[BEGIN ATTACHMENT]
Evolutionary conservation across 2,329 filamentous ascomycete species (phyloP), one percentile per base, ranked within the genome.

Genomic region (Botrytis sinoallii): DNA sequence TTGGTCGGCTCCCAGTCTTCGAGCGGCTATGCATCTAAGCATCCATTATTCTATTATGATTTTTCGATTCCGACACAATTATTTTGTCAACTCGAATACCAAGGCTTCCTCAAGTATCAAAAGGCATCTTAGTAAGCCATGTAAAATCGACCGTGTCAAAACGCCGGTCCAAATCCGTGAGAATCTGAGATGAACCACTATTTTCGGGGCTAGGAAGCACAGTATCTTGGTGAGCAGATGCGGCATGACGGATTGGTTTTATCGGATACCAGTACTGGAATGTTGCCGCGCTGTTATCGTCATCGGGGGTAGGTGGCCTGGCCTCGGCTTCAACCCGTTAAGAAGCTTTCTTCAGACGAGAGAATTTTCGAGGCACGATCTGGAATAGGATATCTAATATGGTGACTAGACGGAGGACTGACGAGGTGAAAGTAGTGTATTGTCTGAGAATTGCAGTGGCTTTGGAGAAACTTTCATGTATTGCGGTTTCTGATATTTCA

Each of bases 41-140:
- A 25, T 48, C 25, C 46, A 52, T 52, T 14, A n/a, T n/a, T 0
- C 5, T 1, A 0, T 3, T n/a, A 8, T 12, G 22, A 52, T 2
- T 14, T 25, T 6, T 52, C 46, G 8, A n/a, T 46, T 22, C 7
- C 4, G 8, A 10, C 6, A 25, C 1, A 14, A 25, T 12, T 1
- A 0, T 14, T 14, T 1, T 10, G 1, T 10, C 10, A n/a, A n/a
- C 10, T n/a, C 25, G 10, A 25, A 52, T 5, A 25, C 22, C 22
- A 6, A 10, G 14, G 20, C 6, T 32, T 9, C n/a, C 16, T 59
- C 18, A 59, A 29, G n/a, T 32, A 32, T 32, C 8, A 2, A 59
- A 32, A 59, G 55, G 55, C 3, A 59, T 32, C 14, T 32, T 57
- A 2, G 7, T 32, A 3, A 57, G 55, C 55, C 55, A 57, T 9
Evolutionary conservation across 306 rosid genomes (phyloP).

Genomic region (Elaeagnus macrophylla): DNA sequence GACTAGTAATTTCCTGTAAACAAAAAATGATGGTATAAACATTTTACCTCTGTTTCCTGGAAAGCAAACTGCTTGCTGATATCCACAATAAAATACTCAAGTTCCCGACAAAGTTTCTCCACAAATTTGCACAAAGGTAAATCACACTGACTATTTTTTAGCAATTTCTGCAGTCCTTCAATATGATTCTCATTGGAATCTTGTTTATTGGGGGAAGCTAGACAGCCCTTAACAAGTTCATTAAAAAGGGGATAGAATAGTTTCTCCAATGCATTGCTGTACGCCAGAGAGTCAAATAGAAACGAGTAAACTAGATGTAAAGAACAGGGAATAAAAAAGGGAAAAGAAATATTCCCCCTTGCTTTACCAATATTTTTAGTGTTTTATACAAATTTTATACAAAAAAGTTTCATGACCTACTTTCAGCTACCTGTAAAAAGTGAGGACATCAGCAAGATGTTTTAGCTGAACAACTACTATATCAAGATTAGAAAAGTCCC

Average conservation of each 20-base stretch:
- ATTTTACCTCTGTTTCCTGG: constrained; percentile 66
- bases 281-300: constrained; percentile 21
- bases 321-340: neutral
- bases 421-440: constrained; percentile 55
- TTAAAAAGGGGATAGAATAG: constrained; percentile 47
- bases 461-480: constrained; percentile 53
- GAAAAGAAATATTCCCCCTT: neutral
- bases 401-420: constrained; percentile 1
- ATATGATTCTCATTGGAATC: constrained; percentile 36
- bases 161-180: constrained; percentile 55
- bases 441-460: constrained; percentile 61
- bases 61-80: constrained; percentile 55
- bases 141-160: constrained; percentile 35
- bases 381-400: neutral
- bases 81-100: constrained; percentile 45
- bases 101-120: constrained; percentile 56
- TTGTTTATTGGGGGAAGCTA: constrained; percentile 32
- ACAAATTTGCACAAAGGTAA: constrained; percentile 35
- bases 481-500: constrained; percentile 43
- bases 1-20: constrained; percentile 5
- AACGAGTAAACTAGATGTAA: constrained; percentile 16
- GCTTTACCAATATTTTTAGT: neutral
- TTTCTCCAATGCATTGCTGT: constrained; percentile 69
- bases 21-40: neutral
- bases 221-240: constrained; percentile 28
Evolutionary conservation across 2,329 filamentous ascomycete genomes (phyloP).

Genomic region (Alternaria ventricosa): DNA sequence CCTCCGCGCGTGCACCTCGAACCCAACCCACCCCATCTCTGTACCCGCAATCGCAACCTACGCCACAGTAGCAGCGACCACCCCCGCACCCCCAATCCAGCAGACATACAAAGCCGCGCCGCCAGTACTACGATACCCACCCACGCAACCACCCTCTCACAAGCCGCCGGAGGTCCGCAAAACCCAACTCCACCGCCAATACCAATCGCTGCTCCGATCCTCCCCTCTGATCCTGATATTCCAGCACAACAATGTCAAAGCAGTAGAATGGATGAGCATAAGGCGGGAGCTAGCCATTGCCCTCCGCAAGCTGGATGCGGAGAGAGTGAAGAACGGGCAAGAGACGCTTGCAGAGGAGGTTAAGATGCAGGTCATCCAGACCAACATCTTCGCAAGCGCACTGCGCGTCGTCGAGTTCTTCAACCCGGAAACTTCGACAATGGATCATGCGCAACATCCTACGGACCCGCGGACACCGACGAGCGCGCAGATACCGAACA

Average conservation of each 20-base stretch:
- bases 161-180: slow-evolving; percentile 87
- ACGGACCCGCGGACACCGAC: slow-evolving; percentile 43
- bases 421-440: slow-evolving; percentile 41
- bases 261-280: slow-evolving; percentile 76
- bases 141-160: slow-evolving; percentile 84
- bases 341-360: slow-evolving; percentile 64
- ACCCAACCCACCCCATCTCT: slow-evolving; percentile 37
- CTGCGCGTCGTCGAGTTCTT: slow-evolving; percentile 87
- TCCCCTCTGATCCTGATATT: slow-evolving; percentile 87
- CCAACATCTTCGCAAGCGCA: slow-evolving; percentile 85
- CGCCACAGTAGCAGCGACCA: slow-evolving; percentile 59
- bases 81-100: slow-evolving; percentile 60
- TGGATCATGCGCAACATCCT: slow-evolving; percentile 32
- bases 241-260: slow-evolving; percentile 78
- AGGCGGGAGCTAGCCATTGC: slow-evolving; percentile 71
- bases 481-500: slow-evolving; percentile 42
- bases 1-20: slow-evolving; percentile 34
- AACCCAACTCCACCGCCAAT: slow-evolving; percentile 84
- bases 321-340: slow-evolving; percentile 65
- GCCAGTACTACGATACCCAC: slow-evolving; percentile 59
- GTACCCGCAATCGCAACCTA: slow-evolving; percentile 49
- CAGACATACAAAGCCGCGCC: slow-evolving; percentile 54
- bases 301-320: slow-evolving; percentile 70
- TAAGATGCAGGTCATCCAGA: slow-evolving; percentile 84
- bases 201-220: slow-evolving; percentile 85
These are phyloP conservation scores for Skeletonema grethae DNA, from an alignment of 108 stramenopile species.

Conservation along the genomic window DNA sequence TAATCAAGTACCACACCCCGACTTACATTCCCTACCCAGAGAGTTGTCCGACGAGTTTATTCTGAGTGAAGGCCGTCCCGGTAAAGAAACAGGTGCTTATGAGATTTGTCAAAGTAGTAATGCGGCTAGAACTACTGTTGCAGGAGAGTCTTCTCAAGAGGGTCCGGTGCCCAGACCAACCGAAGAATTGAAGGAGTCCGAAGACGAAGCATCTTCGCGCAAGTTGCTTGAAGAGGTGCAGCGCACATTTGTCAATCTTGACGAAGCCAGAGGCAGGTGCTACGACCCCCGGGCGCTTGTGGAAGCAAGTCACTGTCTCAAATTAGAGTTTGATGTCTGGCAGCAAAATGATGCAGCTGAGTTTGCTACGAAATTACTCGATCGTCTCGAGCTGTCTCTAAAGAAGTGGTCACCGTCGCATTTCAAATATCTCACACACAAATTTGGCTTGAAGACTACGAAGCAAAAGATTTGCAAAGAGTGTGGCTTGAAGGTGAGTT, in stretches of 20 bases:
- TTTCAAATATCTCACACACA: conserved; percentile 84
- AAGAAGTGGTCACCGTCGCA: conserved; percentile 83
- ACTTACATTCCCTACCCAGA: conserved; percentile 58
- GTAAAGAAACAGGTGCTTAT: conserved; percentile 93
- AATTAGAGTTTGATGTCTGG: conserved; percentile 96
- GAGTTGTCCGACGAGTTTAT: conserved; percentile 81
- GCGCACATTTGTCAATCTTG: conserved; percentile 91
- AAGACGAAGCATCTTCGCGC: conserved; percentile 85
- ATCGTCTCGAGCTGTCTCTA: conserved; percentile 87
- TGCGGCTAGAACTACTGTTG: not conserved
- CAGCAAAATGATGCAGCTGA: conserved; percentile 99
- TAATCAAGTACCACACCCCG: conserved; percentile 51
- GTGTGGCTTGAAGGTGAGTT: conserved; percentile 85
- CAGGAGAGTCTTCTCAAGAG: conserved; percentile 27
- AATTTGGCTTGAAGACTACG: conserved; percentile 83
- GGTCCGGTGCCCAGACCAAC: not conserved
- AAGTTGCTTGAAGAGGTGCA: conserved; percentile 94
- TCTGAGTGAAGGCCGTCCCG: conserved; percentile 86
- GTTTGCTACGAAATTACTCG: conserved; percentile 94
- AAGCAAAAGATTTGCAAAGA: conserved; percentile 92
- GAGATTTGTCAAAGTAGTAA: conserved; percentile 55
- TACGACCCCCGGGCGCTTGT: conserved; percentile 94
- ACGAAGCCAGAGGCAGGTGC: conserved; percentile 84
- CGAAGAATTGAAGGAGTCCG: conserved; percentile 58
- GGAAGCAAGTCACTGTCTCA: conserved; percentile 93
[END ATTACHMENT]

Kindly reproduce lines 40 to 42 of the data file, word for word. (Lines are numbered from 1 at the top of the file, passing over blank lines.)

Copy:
- bases 21-40: neutral
- bases 221-240: constrained; percentile 28
Evolutionary conservation across 2,329 filamentous ascomycete genomes (phyloP).